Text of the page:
Date of birth: 30/08/2002
Rubber: Target Pro GT H47
Blade: Hinotec Off
Vice-Champion of France Juniors in singles
Double Cadet French Champion
Vice-Champion of France Cadets in singles
Champion of France Minimes in singles
Champion of France Minimes in doubles
Vice-Champion of France Benjamins in singles
Champion of France Benjamins in double
The “Cornilleau Team” Interview
How did you get into ping ?
My father was a player and I often accompanied him and played with him between or after matches. My older sister got into playing ping from quite a young age and that inspired me. At 8 years of age, whilst accompanying her and playing on the fringes of a meeting, I was talent-spotted by someone from France Détection who asked if I played ping. I told her that I didn’t play in a club and she encouraged me to sign up as she thought I had potential.
So how did you reach the top level from there ?
I signed up for the club in the suburbs of Toulouse where I lived with my parents, then a year later I joined the ASPTT Toulouse, a bigger club. I stayed there until I was 13, at which point I joined the Pôle France training cluster in Nantes. I’m with the best players of my generation there and that’s really the start of the top-level adventure.
What are the key moments in your career ?
I can think of two special occasions. The first was when I’d only just started out in ping and I won a regional tournament without really doing any training. That paved the way for a national training session with the best players of my age from regions all over France. That was very complicated as I was a notch below the others. I realised that I would have to work at it and that it wasn’t as easy as all that.
The other memory was in the juniors, during the French championships. I ranked among the favourites. I think I was number two and yet I almost didn’t make it through in my group. I was down two sets to one and seven points to three. I finally turned the situation around and went on as far as the final. That moment showed me that the race is never won till it’s over.
How did you join Team Cornilleau ?
I’ve always played in Cornilleau. When I was playing at the ASPTT Toulouse, the club was sponsored by Cornilleau. It’s via the partnership with the club that I got some gear and some shirts at the start, then I met the Cornilleau teams and joined the team. In terms of kit, on the advice of my coaches I’ve changed woods several times as I grow and my game evolves.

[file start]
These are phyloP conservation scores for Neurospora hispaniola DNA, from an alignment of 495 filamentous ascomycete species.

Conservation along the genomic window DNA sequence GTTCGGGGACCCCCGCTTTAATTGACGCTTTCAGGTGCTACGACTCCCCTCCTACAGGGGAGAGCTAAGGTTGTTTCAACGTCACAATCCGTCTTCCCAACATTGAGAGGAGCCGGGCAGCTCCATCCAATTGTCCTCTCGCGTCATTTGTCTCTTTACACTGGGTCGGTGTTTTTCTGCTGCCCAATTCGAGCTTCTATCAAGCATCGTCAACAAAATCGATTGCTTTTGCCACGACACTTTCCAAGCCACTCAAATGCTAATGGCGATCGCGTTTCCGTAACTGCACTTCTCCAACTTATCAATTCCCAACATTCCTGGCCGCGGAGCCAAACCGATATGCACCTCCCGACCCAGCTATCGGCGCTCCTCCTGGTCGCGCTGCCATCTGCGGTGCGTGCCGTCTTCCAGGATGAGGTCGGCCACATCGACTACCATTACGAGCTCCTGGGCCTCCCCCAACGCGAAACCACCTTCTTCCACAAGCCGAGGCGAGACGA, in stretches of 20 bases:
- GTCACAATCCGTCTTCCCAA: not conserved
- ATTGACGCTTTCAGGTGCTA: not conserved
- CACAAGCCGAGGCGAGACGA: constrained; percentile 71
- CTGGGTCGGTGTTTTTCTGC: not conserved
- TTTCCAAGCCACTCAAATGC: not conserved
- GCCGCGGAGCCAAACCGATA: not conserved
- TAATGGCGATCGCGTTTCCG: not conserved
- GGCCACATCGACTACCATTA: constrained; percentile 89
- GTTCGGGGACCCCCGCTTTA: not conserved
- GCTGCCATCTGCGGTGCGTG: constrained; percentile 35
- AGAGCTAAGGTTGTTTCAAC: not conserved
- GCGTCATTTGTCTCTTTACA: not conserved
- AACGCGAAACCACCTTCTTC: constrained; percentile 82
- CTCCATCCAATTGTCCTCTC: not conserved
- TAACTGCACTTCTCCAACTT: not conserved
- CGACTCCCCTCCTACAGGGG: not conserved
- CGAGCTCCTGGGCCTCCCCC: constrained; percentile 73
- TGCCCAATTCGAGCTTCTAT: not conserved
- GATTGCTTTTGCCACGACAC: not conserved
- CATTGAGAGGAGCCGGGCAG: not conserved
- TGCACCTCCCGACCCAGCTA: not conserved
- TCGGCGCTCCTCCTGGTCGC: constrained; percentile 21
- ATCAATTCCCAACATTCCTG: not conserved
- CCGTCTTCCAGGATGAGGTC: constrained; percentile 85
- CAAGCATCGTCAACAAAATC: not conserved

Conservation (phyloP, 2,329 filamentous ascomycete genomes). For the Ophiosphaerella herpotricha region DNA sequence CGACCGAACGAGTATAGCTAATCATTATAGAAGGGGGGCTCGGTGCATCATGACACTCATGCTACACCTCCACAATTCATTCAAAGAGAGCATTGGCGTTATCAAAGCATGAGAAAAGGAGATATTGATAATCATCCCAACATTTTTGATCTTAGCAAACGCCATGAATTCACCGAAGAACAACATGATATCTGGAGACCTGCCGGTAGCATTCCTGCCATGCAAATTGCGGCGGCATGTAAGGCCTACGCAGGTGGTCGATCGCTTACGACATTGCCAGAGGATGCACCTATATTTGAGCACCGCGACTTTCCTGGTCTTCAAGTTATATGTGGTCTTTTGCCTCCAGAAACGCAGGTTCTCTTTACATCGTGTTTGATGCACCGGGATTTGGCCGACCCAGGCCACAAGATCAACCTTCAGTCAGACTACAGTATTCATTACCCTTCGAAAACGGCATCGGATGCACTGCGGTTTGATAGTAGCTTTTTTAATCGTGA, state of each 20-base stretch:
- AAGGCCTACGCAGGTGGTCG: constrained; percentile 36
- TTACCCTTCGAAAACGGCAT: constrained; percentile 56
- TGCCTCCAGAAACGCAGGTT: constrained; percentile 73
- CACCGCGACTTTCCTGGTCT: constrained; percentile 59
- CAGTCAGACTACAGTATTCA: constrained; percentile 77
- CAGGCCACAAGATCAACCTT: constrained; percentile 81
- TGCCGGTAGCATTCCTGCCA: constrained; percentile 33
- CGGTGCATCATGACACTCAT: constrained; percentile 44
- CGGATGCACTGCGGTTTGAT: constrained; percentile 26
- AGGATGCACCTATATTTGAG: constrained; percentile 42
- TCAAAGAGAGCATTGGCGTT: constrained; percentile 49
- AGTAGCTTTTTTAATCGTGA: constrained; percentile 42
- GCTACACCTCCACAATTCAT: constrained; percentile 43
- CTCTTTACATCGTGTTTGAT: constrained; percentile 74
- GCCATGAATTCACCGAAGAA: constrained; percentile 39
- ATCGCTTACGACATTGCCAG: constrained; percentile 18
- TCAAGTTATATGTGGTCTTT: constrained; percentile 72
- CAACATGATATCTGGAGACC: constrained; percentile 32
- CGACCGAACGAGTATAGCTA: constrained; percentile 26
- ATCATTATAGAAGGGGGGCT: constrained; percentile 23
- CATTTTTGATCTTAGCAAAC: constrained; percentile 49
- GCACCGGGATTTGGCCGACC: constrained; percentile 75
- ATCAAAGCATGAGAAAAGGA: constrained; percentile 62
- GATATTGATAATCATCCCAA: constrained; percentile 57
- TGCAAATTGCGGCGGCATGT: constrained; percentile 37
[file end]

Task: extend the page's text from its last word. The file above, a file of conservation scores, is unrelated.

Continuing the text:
What type of player are you ?
I vary my game a lot, especially with regards to my service or my put away in particular, and I tend to win by wearing my opponent down. I try to focus on making sure I play good quality balls with spin. I think I have a fairly comprehensive and versatile game, with no particular strengths or weaknesses.
Do you still have a favourite shot all the same ?
I can’t say I have a favourite shot, but in my younger days I relied heavily on my service, securing a fair few aces. I’m still working on it, but it’s not as decisive as it once was. I think the more advanced you get, the more difficult it is to make a difference on the service.
On a personal level, what has ping given you ?
When you leave the family home at a fairly early age, you develop a form of independence more quickly, which was what happened to me with ping. I also think that ping has helped me with a lot of aspects related to my personality. Table tennis is a sport where you have to know how to deal with your stress and stay clear-headed and calm at crucial moments. Stress is something that you find in daily life too and playing top-level ping helps us to better understand such moments. In this sport, you experience real highs as well as quite painful defeats and you have to know how to roll with it and refocus on the next stage. On a personal level, I also have to motivate myself to link together a series of remote lessons. That shapes you mentally. I’ve also had to learn to organise myself well so I can juggle my career and continuing with school. Sometimes, it feels like all I do is train, work and sleep, but I know why I’m doing it. Ping has also given me a chance to share some great emotions as it’s not just an individual sport. I’ve bagged two bronze medals in doubles competition and the accompanying memories are priceless.
Do you have any ideas about what you’ll do after your career as a pro player ?
I don’t know yet. For now, I’m flat out with ping and devoting all my time to it rather than casting my mind forward to my post career. However, in a bid to keep all my options open, I’m taking my A’ levels this year.